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Date: -- (:)
From: Pierre Weis <Pierre.Weis@i...>
Subject: Re: Seeking pratical tutorial or examples.
> I have looked at the caml site, the hump and all I links I could
> find from the main site.

In my mind, it seems as if you have completely missed the FAQ of the
language ...

> Isn't there a code snippet/samples page?
> What I have tried so far are the intro on the Ocaml Manual,  the
> "Functional Programming using Caml light" and "One hundred lines
> of Caml".
> Comments on the 3 sources I mentioned above:
> ** Ocaml Manual: The intro is not bad, except that for those of
> us coming from languages without a built in interactive system
> we may not be as interested to start with that. Why? because
> although great for learning it is of not much use unless we just
> want to try simple things. [...]

Bizarre: you do not want to start by simple things ?

If you do want to start by material that are not ``simple things'',
you definitely have to read the pretty good bunch of examples that is
generally refered to as ``the Objective Caml compiler''. It is not
interactive, it is great for learning, and in some cases definitively
not simple (I would suggest the following road-map: start with the
Objective Caml libraries (directories stdlib and otherlibs), then
bravely start reading the compiler sources: first the Yacc parser and
its associated lexer (directory parsing), then take a breath and read
the type-checker (directory typing), breath again and continue with
the pattern matching compiler (directory bytecomp), then breath a lot
and end with the delicious native code compiler (directory asmcomp)).

> I think the following order may be more benefitial to someone
> coming from languages such as C/pascal.

Excellent: you are exactly describing the order of presentation of the
FAQ, that has been intended for just that kind of people. The first
page of the FAQ for beginners, has the following items entries, in
that order:

* What is the syntax of the language ? 
* What are the basic data structures ? 
  * Numbers: integers and floating point numbers. 
  * Characters 
  * Character strings 
  * Arrays 
  * Lists 
  * Booleans 
  * Nothing 
  * References 
  * Pairs 
  * Other data structures 
* What are the basic control structures ? 
  * How to perform a test ? 
  * How to perform a case analysis ? 
  * How to perform a test within a case analysis ? 
  * How to write a loop ? 
  * How to exit form a loop ? (break, exit, abort, return ...) 
  * How to catch errors ? 
  * How to signal errors (raise exceptions) ? 
  * What are the predefined exceptions (errors) ?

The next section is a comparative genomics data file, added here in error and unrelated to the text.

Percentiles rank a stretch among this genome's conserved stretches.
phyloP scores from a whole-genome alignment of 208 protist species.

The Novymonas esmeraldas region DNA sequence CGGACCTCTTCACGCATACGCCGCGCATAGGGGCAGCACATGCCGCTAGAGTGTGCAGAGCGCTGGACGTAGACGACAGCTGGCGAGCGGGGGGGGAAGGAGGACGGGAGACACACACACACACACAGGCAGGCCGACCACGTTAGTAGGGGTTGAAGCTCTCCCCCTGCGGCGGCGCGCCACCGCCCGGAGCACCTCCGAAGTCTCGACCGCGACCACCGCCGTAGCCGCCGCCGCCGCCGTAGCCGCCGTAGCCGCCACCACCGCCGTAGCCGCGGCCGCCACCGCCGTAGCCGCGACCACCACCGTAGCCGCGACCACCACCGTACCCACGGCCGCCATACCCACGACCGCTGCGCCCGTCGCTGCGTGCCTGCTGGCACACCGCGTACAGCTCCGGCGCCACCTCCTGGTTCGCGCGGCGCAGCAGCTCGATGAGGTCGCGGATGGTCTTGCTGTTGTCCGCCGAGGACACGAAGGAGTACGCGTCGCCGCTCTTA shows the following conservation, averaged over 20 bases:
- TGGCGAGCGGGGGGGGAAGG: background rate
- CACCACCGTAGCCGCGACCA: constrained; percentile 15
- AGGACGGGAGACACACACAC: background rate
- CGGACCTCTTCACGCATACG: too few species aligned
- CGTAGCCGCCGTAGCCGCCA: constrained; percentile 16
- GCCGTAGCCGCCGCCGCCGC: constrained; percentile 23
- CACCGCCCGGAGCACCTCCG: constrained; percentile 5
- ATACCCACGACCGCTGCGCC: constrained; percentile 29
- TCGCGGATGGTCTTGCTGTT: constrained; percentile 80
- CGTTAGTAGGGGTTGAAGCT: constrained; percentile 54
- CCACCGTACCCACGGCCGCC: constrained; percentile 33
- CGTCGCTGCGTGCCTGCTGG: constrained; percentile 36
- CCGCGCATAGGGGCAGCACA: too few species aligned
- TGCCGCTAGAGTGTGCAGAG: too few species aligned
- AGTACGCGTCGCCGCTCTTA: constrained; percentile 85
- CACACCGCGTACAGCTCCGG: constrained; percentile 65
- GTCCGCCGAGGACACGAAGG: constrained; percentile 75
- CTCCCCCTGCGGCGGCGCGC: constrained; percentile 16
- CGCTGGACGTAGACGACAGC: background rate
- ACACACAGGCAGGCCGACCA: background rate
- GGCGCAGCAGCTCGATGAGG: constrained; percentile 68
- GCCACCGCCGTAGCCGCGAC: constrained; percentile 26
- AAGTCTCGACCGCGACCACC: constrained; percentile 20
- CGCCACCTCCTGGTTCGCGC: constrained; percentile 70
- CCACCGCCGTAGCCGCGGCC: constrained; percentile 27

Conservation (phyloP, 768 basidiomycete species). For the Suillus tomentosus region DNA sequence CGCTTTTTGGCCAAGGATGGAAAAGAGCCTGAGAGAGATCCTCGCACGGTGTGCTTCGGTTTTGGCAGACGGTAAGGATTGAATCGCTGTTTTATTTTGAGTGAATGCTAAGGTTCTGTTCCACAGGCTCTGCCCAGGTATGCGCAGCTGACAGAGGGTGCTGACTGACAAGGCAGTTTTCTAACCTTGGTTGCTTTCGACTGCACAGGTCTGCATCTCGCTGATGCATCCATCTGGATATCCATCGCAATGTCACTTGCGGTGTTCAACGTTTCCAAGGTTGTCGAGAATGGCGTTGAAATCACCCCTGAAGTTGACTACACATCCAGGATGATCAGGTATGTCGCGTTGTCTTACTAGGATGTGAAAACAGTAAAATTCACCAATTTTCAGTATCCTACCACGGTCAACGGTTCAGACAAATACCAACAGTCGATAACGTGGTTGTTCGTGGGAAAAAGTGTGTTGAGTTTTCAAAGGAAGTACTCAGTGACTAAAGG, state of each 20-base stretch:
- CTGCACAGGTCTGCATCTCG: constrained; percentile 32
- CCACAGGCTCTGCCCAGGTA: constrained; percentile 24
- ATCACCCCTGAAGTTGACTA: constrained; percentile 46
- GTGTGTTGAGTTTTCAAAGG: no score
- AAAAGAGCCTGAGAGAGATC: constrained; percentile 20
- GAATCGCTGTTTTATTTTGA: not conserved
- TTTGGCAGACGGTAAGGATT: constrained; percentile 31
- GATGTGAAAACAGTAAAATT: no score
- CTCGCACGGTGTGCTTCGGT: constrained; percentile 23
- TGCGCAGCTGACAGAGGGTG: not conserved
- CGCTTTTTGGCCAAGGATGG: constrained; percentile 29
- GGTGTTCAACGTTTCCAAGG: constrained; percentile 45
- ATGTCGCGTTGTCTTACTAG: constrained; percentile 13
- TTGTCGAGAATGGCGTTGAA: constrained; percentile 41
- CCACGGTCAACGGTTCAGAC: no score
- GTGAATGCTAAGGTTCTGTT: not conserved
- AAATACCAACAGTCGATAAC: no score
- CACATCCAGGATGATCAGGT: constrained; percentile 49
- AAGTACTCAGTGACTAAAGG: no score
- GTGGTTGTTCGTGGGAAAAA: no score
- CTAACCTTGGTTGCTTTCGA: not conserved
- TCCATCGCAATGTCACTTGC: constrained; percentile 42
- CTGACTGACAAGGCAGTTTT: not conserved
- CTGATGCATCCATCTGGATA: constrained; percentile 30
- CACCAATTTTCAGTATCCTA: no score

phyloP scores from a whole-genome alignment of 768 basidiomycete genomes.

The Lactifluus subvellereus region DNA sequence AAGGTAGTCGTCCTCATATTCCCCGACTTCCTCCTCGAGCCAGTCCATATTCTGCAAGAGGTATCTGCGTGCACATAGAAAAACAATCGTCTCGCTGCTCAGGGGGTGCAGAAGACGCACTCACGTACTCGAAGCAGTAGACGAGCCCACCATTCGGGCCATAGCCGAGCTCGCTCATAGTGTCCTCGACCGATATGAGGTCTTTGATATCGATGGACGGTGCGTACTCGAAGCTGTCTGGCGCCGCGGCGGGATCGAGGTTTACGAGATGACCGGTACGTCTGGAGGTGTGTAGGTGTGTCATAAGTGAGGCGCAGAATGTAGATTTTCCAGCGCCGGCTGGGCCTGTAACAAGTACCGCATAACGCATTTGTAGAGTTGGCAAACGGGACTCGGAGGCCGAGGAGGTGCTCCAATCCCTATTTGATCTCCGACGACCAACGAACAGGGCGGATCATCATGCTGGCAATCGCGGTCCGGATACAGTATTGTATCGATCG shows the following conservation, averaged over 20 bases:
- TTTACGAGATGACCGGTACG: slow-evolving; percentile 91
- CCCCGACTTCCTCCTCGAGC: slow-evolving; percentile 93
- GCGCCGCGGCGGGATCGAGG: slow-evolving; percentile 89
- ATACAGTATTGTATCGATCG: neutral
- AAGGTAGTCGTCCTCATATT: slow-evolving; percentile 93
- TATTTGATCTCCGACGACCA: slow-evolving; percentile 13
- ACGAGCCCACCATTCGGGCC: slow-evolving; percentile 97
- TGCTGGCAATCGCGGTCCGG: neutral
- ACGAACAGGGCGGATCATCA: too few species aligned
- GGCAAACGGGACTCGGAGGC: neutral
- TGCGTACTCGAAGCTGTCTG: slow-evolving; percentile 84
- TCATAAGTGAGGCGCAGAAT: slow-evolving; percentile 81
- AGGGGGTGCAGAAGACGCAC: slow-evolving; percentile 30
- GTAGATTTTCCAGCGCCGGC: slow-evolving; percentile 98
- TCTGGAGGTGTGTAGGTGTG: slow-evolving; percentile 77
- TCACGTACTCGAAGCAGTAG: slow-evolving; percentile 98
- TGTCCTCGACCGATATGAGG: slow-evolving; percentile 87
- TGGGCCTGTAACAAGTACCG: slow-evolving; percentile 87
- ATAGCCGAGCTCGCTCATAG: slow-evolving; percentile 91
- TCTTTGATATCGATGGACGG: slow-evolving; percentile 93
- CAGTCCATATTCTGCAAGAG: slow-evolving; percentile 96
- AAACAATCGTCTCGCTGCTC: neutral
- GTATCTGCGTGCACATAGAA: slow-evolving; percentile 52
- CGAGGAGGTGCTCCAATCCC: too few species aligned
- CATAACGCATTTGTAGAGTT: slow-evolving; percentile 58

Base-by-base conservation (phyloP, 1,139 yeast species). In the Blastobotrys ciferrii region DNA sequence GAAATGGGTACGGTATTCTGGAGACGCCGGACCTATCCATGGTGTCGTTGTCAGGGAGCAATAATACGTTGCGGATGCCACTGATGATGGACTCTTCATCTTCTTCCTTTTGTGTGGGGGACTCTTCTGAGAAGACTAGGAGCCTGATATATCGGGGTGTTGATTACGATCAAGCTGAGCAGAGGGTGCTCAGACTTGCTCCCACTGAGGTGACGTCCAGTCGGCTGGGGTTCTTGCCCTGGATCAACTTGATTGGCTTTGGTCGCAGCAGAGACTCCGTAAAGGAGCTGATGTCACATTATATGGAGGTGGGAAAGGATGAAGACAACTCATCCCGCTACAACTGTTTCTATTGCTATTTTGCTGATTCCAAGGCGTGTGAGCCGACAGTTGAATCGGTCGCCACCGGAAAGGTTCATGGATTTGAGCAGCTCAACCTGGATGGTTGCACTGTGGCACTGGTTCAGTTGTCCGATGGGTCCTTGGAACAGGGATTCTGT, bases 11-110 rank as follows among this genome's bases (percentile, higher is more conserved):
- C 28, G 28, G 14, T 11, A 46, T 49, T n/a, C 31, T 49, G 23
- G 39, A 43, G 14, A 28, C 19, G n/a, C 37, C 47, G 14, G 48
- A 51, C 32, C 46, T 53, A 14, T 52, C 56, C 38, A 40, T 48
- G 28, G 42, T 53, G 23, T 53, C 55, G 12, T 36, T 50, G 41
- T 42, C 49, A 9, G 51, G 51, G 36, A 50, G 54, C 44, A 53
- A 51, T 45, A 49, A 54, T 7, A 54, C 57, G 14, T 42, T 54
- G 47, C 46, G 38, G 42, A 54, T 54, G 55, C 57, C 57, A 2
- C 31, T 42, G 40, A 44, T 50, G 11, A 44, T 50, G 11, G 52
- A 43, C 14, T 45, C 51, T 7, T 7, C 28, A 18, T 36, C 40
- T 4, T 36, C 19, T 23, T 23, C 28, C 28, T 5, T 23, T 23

* How to define a function ? 
* How to define a procedure ? 

> -Start by having something which shows a compiled program and a
> few basic statements (i.e. ask for name and then print hello
> <name>.

> -Cover data types and show the functions to read them and
> display them. No fancy explanation about "channels" just give
> examples using print functions and whatever is used to read info
> into a variable.

> -Loops and branching: "for" and "if"

While, match and exceptions are also covered.

> -Cover functions

> -Basic file I/O

Printing is also covered at:

> -String handling

> -More advanced data structures/types: arrays, user defined data
> types, lists.

> -The interactive system

> And of course on all those steps start showing the user the way
> things are written in Ocaml and how things are called in it.

The same references, plus the Quick Reference Guide for Caml that
gives you the syntactic constructs along with examples:

> ** Functional Programming using Caml Light
> I am up to chapter 5 and I am yet to dream of how to actually
> write a complete program. Even after I jumped chapters ahead to
> chapter 9, Basic I/O, there are one line descriptions or trivial
> use of the fucntions, but I didn't even see a simple brief
> program to show all elements together. The document almost seems
> like reference material, except that it is too
> descriptive/narrative to be that.

Right. It is not a reference manual, although it describes a
type-checker and a compiler for (a subset of) Caml.

> ** One Hundred lines of Ocaml: This is enough to give a "taste"
> of the language, but far from been enough to start hacking.

Right, it just appears in the FAQ under the title:
A taste of Caml

> Have a missed a kinder/gentler tutorial somewhere?

May be the FAQ ?

> Somewhere on the caml site I saw a mention about a series of
> examples that come with the compiler. The FreeBSD port I got
> didn't have them and I was unable to find them on the web site
> (

Those examples are written for Caml Light and burried from the book
``Le langage Caml''. I translated them into Objective Caml, but have
not linked them to the Caml web site, since there is no english
explanations on those examples (the book ``Le langage Caml'' has not
yet been translated into english).

> francisco
> Moderator of the Corporate BSD list

PS1: I hope you will find what you need in the FAQ. In any case,
please let me know if you have some addition to suggest to the FAQ's

PS2: Also, when you are writing your first big Caml programs, don't
miss the very relevant Caml Programming Guide Lines:

that also gives some useful hints on how to program in Caml.

Pierre Weis

Moderator of the Caml list